How to Hook an Angel

By Russ Holdstein     Add your comments

Even in a tumultuous economic environment, there are still tried and true methods to selling your business idea to a potential investor.

In this unprecedented economic environment, how can your business put together a dynamite proposal that will have investors lining up? Well, perhaps we should say, that will have one investor anyway. They may be scarce right now.

Recently, a successful entrepreneur asked me to help him leverage his bricks and mortar business onto the web. He has a very successful, multi-location retail business that he and has partner have built up over a number of years. He has already made a significant investment in developing an attractive web site and has a good volume of e-commerce flowing. But more needs to be done to vault this site onto the most popular lists and make it a real winner.

If I’m going to invest my time and my money, I need to have a good feeling for how likely it is that this business will be a big hit. So I did a little homework and came up with a list of what I need to know before I can invest in this (or most any other) deal.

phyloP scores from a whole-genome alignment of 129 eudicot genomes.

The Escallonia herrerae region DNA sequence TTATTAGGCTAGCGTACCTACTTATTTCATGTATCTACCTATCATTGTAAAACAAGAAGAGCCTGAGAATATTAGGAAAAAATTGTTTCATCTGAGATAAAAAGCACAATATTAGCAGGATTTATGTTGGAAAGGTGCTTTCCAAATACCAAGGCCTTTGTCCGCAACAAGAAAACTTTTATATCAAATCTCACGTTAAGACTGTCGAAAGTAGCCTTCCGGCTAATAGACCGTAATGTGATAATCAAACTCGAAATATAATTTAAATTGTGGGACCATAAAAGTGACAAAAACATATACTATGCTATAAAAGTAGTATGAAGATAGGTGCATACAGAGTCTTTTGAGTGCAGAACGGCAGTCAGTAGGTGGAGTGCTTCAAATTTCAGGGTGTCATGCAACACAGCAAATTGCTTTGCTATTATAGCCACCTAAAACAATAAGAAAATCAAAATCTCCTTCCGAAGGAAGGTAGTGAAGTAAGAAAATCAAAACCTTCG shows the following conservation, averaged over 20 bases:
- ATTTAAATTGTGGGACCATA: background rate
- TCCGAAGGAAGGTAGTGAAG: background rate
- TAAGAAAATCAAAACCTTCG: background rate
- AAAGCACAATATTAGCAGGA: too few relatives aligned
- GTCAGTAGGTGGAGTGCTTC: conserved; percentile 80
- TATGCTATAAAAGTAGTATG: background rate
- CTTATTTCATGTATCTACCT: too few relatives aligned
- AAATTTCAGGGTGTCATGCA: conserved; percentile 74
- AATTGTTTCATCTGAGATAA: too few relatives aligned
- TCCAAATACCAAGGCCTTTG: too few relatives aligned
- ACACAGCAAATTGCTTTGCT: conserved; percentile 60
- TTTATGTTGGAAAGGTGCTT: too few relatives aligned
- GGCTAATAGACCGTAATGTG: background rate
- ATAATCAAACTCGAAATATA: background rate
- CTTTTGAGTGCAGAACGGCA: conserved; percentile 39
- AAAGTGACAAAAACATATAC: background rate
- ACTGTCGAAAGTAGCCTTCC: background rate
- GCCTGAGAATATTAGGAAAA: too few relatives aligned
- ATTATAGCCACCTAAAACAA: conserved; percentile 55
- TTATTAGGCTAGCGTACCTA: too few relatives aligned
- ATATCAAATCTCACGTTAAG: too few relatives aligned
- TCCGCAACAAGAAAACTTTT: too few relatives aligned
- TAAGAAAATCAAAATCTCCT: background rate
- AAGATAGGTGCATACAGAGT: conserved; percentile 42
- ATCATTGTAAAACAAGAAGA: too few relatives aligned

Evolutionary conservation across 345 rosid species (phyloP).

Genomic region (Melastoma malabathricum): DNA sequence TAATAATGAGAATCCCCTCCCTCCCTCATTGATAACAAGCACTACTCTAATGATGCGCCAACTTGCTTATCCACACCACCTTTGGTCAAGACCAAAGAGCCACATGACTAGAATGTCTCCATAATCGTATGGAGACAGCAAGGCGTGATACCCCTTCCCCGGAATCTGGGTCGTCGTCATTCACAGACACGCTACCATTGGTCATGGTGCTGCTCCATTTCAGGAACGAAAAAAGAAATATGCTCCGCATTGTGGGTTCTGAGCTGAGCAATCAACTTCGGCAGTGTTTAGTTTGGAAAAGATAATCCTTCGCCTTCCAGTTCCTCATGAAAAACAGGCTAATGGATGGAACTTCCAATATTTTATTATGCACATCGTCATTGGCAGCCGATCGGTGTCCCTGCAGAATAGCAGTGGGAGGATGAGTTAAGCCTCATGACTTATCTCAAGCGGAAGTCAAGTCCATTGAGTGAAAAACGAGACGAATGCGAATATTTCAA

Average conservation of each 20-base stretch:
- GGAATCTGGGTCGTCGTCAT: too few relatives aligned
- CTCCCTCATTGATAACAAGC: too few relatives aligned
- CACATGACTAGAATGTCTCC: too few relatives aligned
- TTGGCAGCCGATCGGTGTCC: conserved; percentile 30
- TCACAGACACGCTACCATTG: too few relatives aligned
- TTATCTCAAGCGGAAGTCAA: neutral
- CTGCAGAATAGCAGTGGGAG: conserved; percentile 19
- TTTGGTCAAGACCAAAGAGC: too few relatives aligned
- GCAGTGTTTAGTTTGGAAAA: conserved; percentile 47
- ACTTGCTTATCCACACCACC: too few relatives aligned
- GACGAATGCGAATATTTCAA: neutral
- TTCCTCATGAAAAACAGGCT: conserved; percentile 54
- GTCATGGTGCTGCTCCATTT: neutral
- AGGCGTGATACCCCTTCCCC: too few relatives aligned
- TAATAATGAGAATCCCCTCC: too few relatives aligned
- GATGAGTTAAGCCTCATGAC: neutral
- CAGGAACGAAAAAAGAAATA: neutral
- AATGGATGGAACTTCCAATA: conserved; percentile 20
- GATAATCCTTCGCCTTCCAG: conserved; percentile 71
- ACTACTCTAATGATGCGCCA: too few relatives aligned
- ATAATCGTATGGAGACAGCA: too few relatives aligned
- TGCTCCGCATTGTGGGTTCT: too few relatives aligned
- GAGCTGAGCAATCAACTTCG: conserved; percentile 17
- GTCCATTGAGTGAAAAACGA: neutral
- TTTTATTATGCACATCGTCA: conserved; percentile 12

If you can answer these questions in a way that puts a sparkle in my eye, I’m an investor. Fail to come up with at least a few great answers, and I’m gone. In order of importance (to me, at least) answer these questions in the right way and you too can hook an angel:

  1. What have you done in the past that makes me believe you can really pull this off?
  2. Who are the smart people you are working with to make this happen?
  3. Who else is investing (or has invested in the past)?
  4. How will your idea become a profitable business (what’s your business plan)?
  5. How big do you think your company can become? How long will it take?
  6. What stands in your way of becoming that profitable business (product development, competition, management team development, etc.)?
  7. What resources are required to get your company from where it is now to where you want it to be?
  8. Beyond money, how can I add value to your venture?
  9. What is the structure of the investment? How much do you believe your company is worth right now?
  10. How do I get my money out? How long will it take?

You will notice that the top three questions deal with people. I always invest with smart people in whom I have confidence. Without good people, I don’t care how good the business idea is.

Once you’ve explained your business model, I want to get inside your head. What do you consider success and how will you achieve it? How are you going to make it come together in just the right way? Are you being realistic about how difficult it will be to succeed?

You can use these questions as the basis for a proposal that’s about 10-20 pages long. Make your proposition irresistible and you’ll be able to hook your own angel!

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